The largest medical center in the world now joins the nation’s top tier of environmental health research centers. The Gulf Coast Center for Precision Environmental Health (GC-CPEH), a multimillion dollar Texas Medical Center effort jointly led by Baylor College of Medicine, The University of Texas Health Science Center at Houston (UTHealth), and the University of Texas Medical Branch Galveston, has now received a P30 award, designating it as a Center of Excellence in environmental health sciences research from the National Institute of Environmental Health Sciences (NIEHS).
NIEHS recognizes and supports excellence in environmental health research around the country through its Environmental Health Sciences Core Centers Program. The P30 award and Core Center designation will provide more than $1 million annually to support GC-CPEH activities to advance environmental health sciences research through scientific collaboration and access to cutting-edge technologies.
“We are thrilled to be joining the 20 prestigious institutions and research teams across the country that are part of the Environmental Health Sciences Core Centers Program. Our new Core Center is a collaborative, multi-institutional effort to support next-generation interdisciplinary research in environmental health, genetics and epigenetics and computational biology across the Texas Medical Center,” said Dr. Cheryl Lyn Walker, director of the Center for Precision Environmental Health at Baylor and co-director of the GC-CPEH. “The Texas Medical Center is uniquely positioned for an NIEHS Core Center, given its world-class medical research, proximity to the petrochemical industry and vulnerability of the Houston-Galveston area to environmental disasters, both natural and man-made.”
The overarching goals of the GC-CPEH are to integrate and foster impactful environmental health science research, provide interinstitutional access to resources and state-of-the-art technologies, support and encourage community engagement, and enable rapid coordination of research and response activities during and after environmental disasters.
“We learned so much following Hurricane Harvey about needs of the community related to environmental and population health and how to rapidly respond to meet these needs. Those lessons were key motivators for the creation of the CG-CPEH,” said Walker, who also is a professor of molecular and cellular biology, medicine, and molecular and human genetics at Baylor and a member of its Dan L Duncan Comprehensive Cancer Center.
“Receiving this funding is tremendously exciting, as it will advance environmental health research by bringing together diverse researchers – from epigenetics, environmental epidemiology, exposure science, occupational and environmental medicine, policy analysis and more – to enable rapid response, recovery and research activities following natural and industrial disasters. This will also allow us to serve some of the nation’s most disadvantaged populations who live in environmental justice communities,” said Dr. Elaine Symanski, professor and director of the Southwest Center for Occupational and Environmental Health at UTHealth School of Public Health and co-director of the GC-CPEH. “The Gulf Coast Center for Precision Environmental Health will not only be at the forefront of addressing pressing environmental health issues today, but also be a vehicle to train the next generation of environmental health scientists for the future.”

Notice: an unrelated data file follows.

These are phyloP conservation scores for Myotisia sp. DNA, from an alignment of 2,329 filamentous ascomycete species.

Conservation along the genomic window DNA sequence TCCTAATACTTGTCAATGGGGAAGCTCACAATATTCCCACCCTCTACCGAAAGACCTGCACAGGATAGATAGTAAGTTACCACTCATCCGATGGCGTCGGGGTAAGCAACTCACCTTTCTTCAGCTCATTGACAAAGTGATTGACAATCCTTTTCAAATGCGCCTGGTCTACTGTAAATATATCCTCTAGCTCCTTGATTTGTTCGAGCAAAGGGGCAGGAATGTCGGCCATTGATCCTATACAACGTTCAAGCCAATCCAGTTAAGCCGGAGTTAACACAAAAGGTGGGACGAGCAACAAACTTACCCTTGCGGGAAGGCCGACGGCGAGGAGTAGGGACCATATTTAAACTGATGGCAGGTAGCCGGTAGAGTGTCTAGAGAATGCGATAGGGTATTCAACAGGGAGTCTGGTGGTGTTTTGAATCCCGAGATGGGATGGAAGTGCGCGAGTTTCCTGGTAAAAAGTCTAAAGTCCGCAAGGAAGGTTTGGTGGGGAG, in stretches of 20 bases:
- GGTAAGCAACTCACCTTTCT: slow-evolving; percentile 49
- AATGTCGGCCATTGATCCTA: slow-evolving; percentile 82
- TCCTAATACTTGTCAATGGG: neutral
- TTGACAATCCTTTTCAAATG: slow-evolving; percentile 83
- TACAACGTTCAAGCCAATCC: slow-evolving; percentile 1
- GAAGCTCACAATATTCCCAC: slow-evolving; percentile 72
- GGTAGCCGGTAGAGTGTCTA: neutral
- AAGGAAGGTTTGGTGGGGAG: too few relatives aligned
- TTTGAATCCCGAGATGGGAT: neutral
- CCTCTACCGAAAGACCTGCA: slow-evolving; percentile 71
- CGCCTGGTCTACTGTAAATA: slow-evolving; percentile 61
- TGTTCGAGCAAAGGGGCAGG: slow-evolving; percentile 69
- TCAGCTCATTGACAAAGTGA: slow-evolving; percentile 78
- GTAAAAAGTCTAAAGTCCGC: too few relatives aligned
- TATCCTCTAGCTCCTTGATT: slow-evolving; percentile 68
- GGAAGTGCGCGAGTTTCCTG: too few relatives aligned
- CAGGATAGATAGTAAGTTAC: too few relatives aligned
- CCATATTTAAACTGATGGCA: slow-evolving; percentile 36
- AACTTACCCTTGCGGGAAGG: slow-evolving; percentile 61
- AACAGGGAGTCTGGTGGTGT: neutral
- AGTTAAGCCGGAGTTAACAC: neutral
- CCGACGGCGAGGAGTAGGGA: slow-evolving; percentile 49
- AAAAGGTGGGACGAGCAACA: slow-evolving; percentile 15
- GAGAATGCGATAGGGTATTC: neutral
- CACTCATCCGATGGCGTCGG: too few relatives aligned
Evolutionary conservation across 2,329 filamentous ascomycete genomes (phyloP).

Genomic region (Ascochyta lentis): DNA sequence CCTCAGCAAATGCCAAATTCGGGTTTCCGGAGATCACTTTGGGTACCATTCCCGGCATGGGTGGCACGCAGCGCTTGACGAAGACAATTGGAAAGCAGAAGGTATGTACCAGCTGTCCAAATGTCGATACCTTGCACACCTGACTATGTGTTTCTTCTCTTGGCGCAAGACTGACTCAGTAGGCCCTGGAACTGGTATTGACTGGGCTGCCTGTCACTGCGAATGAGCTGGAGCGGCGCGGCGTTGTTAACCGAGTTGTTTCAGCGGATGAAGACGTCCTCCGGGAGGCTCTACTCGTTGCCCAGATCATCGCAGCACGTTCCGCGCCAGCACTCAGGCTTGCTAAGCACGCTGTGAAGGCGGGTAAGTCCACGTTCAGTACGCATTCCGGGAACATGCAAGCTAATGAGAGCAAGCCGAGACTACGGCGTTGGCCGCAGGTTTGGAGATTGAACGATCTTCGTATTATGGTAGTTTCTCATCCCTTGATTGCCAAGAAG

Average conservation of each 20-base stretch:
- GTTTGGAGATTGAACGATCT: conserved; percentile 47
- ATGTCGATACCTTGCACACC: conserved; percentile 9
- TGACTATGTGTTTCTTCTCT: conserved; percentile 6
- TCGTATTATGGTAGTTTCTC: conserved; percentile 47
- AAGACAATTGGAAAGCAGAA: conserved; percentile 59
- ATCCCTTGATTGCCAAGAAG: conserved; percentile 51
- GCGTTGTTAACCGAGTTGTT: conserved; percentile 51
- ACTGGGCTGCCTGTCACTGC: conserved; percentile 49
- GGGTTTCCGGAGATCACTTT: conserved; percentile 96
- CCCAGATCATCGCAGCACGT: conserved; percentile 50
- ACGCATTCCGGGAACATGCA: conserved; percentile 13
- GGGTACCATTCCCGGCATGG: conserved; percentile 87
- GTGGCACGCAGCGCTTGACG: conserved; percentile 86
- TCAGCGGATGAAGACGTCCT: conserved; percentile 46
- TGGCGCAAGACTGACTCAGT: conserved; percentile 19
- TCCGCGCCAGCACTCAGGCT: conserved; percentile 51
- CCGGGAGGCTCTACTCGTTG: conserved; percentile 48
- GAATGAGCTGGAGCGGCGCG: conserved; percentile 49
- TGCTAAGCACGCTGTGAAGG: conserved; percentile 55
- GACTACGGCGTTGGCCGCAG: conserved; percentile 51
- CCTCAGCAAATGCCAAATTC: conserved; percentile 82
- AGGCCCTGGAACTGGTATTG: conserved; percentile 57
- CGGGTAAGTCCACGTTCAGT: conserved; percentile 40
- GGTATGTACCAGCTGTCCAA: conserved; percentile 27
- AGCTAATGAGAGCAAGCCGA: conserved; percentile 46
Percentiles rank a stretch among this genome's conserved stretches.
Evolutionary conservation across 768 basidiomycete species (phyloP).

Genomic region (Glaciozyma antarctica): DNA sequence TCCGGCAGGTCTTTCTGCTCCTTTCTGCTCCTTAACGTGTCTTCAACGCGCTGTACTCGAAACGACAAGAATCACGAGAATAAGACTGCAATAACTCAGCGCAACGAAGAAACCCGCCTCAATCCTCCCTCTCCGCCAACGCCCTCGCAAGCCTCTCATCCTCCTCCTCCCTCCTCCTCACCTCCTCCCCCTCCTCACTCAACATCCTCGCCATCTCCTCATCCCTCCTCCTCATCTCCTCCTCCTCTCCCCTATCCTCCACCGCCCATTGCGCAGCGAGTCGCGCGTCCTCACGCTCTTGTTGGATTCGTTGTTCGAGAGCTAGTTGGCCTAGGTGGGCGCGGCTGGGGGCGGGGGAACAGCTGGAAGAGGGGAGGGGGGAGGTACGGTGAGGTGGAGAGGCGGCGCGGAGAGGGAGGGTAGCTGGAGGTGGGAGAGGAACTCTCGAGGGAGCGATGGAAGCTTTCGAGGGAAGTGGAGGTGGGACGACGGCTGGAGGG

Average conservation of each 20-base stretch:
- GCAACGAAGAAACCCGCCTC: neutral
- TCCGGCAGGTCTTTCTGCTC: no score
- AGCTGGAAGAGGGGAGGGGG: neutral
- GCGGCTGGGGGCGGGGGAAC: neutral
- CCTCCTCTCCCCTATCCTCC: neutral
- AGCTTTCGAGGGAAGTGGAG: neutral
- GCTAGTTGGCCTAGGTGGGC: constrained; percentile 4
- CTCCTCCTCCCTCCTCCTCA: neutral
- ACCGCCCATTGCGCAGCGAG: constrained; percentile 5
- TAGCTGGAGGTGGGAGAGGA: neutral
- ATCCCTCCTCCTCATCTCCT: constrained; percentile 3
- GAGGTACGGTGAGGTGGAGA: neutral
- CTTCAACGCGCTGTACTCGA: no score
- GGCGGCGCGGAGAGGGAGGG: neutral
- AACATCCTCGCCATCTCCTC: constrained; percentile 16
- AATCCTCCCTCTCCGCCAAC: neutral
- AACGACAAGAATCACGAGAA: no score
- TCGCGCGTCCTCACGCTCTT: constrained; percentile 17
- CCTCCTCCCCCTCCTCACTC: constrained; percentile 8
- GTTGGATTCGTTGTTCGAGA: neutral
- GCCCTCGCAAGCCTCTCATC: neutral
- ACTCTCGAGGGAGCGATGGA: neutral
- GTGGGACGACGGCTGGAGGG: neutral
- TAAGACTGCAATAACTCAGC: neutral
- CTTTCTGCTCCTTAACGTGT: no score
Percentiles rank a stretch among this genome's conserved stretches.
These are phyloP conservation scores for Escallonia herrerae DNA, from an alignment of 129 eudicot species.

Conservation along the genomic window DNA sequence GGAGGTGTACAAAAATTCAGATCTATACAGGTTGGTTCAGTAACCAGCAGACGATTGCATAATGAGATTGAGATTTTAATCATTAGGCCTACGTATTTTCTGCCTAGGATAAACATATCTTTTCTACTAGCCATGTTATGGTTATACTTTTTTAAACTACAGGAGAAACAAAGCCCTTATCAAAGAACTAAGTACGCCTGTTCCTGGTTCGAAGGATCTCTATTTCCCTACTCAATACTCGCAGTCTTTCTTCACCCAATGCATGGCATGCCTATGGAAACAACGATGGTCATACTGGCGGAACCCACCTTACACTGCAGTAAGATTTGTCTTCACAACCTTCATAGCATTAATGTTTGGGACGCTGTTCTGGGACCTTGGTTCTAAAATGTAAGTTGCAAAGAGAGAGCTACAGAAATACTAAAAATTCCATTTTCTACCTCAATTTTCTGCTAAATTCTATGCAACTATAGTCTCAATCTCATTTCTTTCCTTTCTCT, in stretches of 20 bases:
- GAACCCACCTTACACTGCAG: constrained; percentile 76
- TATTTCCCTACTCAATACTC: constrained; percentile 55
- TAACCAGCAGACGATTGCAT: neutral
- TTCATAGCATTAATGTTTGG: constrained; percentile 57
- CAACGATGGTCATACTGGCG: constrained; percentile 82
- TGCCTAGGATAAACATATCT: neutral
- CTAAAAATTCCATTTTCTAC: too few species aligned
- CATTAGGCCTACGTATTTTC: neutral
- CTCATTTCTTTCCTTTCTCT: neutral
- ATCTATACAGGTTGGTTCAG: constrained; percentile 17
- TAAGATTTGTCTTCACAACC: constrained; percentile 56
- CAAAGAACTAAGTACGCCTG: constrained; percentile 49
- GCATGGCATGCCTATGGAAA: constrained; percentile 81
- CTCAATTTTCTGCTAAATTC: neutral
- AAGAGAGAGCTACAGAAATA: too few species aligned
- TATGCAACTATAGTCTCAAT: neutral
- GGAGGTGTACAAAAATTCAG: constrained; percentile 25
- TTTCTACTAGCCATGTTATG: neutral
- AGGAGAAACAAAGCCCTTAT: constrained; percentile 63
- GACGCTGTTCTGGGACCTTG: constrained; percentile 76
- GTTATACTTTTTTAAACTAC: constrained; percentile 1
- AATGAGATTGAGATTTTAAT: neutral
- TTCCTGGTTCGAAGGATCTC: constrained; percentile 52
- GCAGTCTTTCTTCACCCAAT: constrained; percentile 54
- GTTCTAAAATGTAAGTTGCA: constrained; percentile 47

To accomplish its goals, among other activities, researchers within the GC-CPEH will investigate how environmental and chemical exposures early in life determine our health and susceptibility to disease later in life, identify environmental causes of human disease and new opportunities for disease prevention, and provide infrastructure and support for disaster response research activities following natural and man-made disasters through access to technology and community involvement.
“The new Core Center will act as a catalyst to promote new collaborative opportunities in the environmental health sciences throughout the entire Texas Medical Center and draw on the richness within,” said Dr. Cornelis Elferink, professor in the Department of Pharmacology and Toxicology and director of the Center for Environmental Toxicology at UTMB Galveston, and co-director of the GC-CPEH.
Another mission of the GC-CPEH is to support funding mechanisms for exciting new research and the mentorship of young investigators.
Altogether, the GC-CPEH currently has 34 full members and a Community Engagement Program focused on multidirectional communication with local communities and stakeholders.
“Key to obtaining P30 designation as an NIEHS Core Center was the support we received from the parent institutions of the Center. Leadership at Baylor College of Medicine, UTHealth and UTMB-Galveston made critical commitments to support Center leadership, provided infrastructure to launch Center activities, and have committed to providing seed funds to support high-risk, high-reward exploratory research through the Center’s Pilot Project Program,” Walker said.